Could an Alaska mining project jeopardize Earth’s largest bald eagle gathering?

  • An adult bald eagle knocks down a juvenile feeding on a salmon carcass on the banks of the Chilkat River in the Alaska Chilkat Bald Eagle Preserve.

    © John L. Dengler/Dengler Images
  • Steve Lewis, center, shows graduate student Rachel Wheat, left, how to place calipers to take length and depth measurements of the beak of a bald eagle captured in the Alaska Chilkat Bald Eagle Preserve.

    © John L. Dengler/Dengler Images
  • Nearly 60 bald eagles crowd together in a stand of cottonwood trees in the Chilkat Bald Eagle Preserve, thought to host the world's greatest congregation of the birds each fall.

    © John L. Dengler/Dengler Images
 

Before dawn, Steve Lewis crosses the snowy flats around Southeast Alaska's Chilkat River. Beyond its braided channel rise the Takhinsha Mountains, obscured by fog in the murky autumn light. A handful of biologists follow Lewis -- a tall, trim 42-year-old with a close-cropped beard -- as he sloshes through riffles to a gravel bar. He builds a perch snare by tying an alder branch to an upright log and rigs it with a spring-loaded loop. "Ready for action," he whispers, hoping to conceal our presence from the Chilkat's chattering denizens.

Dozens of bald eagles, their chirps surprisingly meek, hunker in the river's bare cottonwoods. Between 3,500 and 4,000 migrate each fall to this six-mile stretch of the Chilkat Valley, called the Council Grounds, in the largest gathering of bald eagles on Earth. To protect them, Alaska designated a 48,000-acre area as the Chilkat Bald Eagle Preserve in 1982.

The eagles come here -- about 21 miles north of Haines -- to feed on spawning chum salmon. The great mystery is where they come from. Eagles migrate thousands of miles to exploit seasonal food sources, which means the new arrivals could live and breed as far away as the Rocky Mountains in the Lower 48. Also puzzling is how they know the chum emerge after other salmon runs have finished.

Lewis, a Juneau-based U.S. Fish and Wildlife Service raptor expert, and the others are here to help University of California-Santa Cruz doctoral candidate Rachel Wheat catch and outfit eagles with solar-powered GPS transmitters to find some answers.

But where Lewis and his colleagues see globally significant biological riches, Constantine Metal Resources sees a different treasure. In February, the company closed a deal to accelerate exploration of a 5-million-ton copper-zinc deposit with what it calls "tremendous expansion potential" right above the Chilkat's largest headwater tributary, three miles from the preserve.

As with any protected landscape, the resources that sustain wildlife here do not begin and end with the preserve's boundaries. Lewis and others fear that mine pollution could jeopardize this important chum run -- just as they begin to understand its role -- and the mainland eagle populations that depend on it.

On paper, the Chilkat Bald Eagle Preserve is "the most protected piece of real estate in Alaska," says former state Rep. Peter Goll, a Haines resident who fought for the preserve and helped craft its first management plans.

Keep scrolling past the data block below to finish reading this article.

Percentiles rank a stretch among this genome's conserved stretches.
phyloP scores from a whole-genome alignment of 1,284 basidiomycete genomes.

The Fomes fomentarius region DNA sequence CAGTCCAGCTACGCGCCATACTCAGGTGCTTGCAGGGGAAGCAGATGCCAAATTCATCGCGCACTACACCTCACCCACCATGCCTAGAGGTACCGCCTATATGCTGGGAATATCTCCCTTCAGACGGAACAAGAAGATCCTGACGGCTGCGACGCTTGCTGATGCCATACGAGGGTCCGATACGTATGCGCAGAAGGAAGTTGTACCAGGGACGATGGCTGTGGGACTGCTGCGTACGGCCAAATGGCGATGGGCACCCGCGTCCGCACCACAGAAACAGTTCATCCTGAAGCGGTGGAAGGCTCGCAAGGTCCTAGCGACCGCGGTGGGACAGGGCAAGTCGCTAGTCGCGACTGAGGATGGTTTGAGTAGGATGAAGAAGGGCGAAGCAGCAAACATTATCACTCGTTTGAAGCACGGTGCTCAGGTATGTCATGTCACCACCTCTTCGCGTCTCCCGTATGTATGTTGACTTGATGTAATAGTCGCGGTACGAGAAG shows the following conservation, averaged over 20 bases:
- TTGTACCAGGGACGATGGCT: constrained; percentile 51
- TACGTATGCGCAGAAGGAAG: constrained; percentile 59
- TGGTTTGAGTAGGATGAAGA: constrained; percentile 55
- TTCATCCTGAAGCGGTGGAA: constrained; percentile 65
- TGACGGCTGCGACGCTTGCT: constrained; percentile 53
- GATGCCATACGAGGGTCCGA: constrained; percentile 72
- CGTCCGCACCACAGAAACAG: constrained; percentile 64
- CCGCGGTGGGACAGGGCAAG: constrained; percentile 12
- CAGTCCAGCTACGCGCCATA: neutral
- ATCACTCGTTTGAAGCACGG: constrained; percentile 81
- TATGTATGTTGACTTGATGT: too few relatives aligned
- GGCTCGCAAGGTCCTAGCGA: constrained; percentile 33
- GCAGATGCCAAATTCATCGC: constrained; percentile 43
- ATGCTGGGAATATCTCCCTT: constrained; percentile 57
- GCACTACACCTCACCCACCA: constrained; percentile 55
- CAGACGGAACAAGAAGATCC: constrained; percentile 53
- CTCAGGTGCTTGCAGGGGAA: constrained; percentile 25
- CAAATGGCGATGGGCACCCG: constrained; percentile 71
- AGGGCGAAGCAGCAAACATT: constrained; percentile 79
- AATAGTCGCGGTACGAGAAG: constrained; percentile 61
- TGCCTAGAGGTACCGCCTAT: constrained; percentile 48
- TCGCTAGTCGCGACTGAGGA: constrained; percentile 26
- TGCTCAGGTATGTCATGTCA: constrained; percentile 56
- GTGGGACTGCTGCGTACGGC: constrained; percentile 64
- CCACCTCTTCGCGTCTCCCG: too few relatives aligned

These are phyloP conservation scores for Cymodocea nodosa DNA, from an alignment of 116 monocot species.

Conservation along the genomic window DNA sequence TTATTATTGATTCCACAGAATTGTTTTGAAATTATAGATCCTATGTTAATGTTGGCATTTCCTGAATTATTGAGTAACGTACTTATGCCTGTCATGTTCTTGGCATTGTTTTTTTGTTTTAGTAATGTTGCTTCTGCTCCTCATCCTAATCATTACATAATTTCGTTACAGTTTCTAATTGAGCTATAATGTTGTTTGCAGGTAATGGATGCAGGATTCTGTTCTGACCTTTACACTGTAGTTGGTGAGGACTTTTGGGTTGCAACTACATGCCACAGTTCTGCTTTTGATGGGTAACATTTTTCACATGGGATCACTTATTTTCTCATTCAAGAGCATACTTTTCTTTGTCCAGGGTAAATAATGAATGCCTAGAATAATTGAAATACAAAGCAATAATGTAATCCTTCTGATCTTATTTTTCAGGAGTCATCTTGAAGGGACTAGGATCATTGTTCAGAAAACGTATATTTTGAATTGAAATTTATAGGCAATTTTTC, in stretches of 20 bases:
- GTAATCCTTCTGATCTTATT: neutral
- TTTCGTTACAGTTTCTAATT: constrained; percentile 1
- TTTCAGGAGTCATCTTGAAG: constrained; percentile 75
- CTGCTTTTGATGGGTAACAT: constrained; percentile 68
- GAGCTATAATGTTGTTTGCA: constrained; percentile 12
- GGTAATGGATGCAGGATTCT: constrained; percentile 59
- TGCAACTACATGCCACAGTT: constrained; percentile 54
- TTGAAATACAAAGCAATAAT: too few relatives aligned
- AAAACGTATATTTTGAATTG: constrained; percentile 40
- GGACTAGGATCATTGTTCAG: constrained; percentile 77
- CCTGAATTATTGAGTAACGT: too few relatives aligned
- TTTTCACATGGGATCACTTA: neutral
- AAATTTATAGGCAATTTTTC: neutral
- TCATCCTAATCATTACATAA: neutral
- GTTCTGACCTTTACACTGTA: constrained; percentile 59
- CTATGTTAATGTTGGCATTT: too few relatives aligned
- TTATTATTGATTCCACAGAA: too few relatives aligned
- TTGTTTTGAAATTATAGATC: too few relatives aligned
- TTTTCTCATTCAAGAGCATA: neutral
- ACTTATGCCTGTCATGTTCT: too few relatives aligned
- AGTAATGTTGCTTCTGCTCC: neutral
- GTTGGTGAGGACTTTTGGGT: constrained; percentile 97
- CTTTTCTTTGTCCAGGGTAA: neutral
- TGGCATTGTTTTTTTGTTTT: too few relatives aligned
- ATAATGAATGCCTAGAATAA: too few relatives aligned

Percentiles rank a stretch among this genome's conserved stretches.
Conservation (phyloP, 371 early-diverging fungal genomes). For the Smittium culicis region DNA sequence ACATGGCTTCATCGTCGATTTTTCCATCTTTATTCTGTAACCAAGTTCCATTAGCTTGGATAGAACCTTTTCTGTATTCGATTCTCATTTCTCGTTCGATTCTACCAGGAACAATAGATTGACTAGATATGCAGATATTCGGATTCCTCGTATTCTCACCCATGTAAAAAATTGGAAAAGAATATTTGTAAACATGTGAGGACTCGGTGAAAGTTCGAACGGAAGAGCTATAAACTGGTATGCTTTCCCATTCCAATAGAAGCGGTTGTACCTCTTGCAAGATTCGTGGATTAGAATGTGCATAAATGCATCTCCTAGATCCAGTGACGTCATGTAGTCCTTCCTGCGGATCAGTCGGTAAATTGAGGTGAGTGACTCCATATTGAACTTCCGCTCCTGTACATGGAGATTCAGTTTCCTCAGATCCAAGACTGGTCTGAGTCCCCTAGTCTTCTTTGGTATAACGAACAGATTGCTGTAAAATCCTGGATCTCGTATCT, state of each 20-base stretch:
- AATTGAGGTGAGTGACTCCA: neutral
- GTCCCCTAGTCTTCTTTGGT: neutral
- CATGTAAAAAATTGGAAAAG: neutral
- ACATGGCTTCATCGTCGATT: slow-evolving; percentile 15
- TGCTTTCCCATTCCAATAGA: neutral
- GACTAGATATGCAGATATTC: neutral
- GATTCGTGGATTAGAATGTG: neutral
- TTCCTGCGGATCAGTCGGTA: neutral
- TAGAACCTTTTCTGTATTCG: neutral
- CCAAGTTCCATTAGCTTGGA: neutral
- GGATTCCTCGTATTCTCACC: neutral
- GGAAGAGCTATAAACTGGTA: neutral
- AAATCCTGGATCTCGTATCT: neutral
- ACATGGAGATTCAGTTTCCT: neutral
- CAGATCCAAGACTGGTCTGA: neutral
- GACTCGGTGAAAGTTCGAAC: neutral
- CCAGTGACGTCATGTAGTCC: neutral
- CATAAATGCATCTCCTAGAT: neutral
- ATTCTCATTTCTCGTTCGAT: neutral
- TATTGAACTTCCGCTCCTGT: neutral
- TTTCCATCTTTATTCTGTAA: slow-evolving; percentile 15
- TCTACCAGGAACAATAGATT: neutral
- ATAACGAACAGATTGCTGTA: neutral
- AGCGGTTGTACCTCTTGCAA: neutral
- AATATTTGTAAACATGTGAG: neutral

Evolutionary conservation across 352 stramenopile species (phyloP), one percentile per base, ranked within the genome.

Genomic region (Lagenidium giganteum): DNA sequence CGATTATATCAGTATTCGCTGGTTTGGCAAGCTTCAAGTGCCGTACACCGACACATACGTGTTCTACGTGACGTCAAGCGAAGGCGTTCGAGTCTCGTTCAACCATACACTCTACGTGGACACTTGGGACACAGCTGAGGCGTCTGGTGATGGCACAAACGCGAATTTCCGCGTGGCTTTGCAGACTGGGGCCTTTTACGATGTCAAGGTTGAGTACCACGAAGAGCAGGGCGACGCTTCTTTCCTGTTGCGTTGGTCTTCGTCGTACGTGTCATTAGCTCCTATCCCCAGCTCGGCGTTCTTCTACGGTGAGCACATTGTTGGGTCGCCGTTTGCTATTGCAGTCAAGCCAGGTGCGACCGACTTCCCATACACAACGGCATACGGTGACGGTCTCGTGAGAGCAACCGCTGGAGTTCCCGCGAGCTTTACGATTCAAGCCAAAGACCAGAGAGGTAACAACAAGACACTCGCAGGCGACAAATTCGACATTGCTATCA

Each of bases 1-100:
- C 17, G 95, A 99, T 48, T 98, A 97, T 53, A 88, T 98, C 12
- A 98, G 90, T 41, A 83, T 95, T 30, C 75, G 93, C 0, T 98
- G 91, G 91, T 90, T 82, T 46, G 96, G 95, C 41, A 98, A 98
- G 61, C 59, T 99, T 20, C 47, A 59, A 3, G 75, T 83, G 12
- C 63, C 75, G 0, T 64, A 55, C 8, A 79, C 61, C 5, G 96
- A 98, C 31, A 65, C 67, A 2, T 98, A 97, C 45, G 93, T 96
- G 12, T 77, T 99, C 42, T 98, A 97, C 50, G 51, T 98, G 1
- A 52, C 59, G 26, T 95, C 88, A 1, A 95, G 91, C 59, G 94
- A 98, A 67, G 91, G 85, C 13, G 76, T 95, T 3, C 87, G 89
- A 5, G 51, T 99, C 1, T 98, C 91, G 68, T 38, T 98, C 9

On the ground, it's a different story.

Like many Alaska towns, Haines' fortunes rose and fell with natural resource supplies. It boomed as gold seekers headed north to the Klondike, then to Porcupine Creek near the Constantine claim in the late 1890s. When the big mines closed in the 1930s, canneries sustained Haines until commercial overfishing forced them to fold in the early '70s. By the '80s, Haines' sawmills followed suit, leaving many of its 1,700 residents jobless.

Hoping to revive Haines' timber industry, the state opened the heart of eagle habitat to large-scale clear-cutting in 1979. National conservation groups, supported by Goll and many other locals, sued to block the timber sale. They lost the suit but won powerful allies in Congress, who floated a provision to create a national eagle refuge.

Determined to avoid federal interference, local miners and loggers, and state and town officials forged a landmark compromise with conservation groups, creating a state forest open to resource development and an eagle preserve that permitted only low-impact activities, such as subsistence fishing, hunting, research and wildlife viewing.

Ironically, the timber market never rebounded and even the eagles' most diehard foes came to see their economic potential. In 1985, local businessman Dave Olerud, who once threatened to rally opponents to kill off  "those goddamned buzzards," started the Bald Eagle Foundation, which runs an annual festival that draws close to 300 tourists each November.

To a degree, Haines owes its life to the preserve, which also offers sanctuary to 300 to 400 resident eagles. As many as 15,000 people visit the area annually, sleeping, eating and shopping in locally run businesses. Tourism accounts for most jobs in Haines, but the work is seasonal: Unemployment rates last year swung from 4.7 percent at the height of tourist season in August to 12.9 in February, compared to a national high of 8.3 percent. Though most people in Haines clearly value the preserve, many also want new opportunities. A survey last year revealed that 50 percent of residents support local "larger scale mining such as the Constantine Mineral deposit in the Chilkat Valley."

The mine isn't the only development project on the horizon. On Connelly Lake, a few miles north of the Council Grounds, a proposed hydroelectric dam is moving forward. So are state plans to build a heavy-duty bridge on the Chilkat for big rigs hauling Yukon ore -- potentially making Haines the Pacific Rim's prime ore shipping site -- good news for Constantine.